The Latin middle class still struggles, with living standards far behind those of the local affluent. But a middle class it is nonetheless: with cellphones and used cars; with tiny but well-built homes with every appliance; and with modest but deeply enjoyable holidays at the beach….
…much of Latin America has arrived: it is democratic, with a slight but growing majority of its people prosperous, competitive and possessing international ambitions…
And yet, as all of this is occurring, the United States — that epitome of the middle-class society, of the egalitarian dream that pulled millions of immigrants away from Latin America — has begun to go Latin American. It is in a process of structural middle-class shrinkage and inequality expansion that has perhaps never occurred anywhere else (again, possibly excepting Argentina).
Which leads to a question for the United States: why would you allow that to happen, when we in Latin America can show you how difficult it is to achieve the kind of exemplary middle class that you invented in the first place, and that gave you such economic power and social cohesion — at least since the 1920s? Especially when we all know its existence is crucial to preserving some of the best traits of your own national character."
— What Latin America Can Teach Us, by Jorge Castañeda, professor of politics and Latin American and Caribbean studies at New York University, who served as foreign minister of Mexico from 2000 to 2003.
Dear Mr. President,
Open Letter re Your Speech in Osawatomie, Kansas, December 6, 2011.
In your recent speech, you said:
“Too often, we’ve seen Wall Street firms violating major anti-fraud laws because the penalties are too weak and there’s no price for being a repeat offender. No more. I’ll be calling for legislation that makes these penalties count – so that firms don’t see punishment for breaking the law as just the price of doing business.”
Sir, this call for new legislation is not fooling anyone! Where’s the enforcement?
Anyone who has taken a minimum of time and effort to read news about the mortgage securitization and foreclosure train-wreck knows that at least a few courageous state attorneys general are finally prosecuting some of the firms responsible for the devastation.
The issue is not that there aren’t adequate penalties in the current laws to punish financial crimes. Attorneys General Masto (NV), Schneiderman (NY), Harris (CA), and Coakley (MA) are certain that they can scare banks and mortgage servicers in their states into straightening up and flying right just by prosecuting them under current law.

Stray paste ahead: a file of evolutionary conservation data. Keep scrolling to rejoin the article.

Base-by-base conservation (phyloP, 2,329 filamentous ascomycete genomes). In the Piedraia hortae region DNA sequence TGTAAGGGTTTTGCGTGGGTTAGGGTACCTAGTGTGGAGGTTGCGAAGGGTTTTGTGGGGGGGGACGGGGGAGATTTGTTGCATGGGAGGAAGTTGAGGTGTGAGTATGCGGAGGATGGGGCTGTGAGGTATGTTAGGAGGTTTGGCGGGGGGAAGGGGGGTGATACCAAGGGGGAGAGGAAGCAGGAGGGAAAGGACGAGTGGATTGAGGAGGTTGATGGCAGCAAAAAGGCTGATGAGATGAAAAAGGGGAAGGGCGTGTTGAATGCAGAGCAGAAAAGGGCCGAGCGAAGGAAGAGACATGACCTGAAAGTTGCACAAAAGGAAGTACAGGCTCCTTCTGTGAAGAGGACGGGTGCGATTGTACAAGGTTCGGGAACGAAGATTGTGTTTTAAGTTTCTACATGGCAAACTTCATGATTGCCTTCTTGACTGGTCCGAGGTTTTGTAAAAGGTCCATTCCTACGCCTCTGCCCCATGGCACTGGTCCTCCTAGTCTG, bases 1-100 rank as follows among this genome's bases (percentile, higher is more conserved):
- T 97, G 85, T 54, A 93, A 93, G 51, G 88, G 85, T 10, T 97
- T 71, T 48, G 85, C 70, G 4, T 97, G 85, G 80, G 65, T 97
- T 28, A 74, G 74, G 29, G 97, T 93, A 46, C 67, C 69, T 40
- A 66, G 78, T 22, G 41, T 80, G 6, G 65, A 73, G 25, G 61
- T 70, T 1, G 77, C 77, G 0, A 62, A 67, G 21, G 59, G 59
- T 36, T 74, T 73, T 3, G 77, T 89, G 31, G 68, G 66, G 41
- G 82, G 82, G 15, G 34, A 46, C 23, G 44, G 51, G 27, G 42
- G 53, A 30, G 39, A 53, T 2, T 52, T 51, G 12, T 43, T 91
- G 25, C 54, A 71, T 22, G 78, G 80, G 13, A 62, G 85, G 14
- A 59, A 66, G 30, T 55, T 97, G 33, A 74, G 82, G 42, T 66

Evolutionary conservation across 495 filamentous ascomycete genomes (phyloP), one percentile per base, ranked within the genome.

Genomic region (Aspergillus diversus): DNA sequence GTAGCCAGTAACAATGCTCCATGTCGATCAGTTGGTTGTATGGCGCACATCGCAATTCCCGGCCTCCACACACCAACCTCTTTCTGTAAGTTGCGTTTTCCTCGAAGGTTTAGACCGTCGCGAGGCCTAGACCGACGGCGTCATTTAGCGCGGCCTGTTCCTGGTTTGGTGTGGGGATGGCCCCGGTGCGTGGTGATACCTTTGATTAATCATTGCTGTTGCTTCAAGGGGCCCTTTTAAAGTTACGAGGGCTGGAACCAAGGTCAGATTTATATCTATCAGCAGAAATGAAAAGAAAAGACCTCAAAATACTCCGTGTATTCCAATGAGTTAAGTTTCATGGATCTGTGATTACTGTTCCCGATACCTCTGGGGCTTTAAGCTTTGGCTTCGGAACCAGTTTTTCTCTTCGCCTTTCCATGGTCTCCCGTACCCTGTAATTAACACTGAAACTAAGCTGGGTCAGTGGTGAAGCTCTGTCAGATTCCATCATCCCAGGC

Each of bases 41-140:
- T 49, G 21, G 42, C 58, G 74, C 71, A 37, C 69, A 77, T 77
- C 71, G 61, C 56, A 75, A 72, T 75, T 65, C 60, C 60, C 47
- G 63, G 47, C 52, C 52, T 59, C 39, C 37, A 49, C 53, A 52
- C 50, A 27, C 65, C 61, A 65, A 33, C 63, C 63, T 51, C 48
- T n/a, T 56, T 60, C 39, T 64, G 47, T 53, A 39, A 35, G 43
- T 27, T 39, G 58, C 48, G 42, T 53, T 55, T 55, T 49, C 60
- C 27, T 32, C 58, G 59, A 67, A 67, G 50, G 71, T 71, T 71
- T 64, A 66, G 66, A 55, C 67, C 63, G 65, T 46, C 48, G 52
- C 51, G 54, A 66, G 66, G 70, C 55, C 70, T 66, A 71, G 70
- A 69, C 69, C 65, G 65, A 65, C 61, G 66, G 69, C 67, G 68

The questions Joe and Jane Public want answered are these:
Where is the political will from your administration to push for much more widespread enforcement of current laws?
Why has the Department of Justice not been all over the news with indictments and perp walks?
Why is your administration providing cover for a deeply flawed settlement being negotiated between AGs of other states and the big banks and mortgage servicers?
Why has your administration not beefed up the size and quality of the enforcement operations (at the SEC, FBI and DOJ, to name the most obvious agencies) needed to investigate these kinds of crimes?
New legislation means nothing if the enforcement is weak-willed and weak-kneed! We are not fooled by calls for new legislation. Words, and especially vague promises, are worthless at this point. We are looking for action!
Two pieces of media came across my laptop screen this week and made a strong impression.
Debt Jubilee the Answer?
In his interview on the BBC, Australian economist Steve Keen at the University of Western Sydney says, “… the creditors of the world, were dominant politically and have certainly set the political agenda for the last 20 or 30 years. The debtors have been down at the bottom of the pile. Now we need to reverse that and turn the power back towards the debtors rather than the creditors.” Steve Keen interview video and my transcript.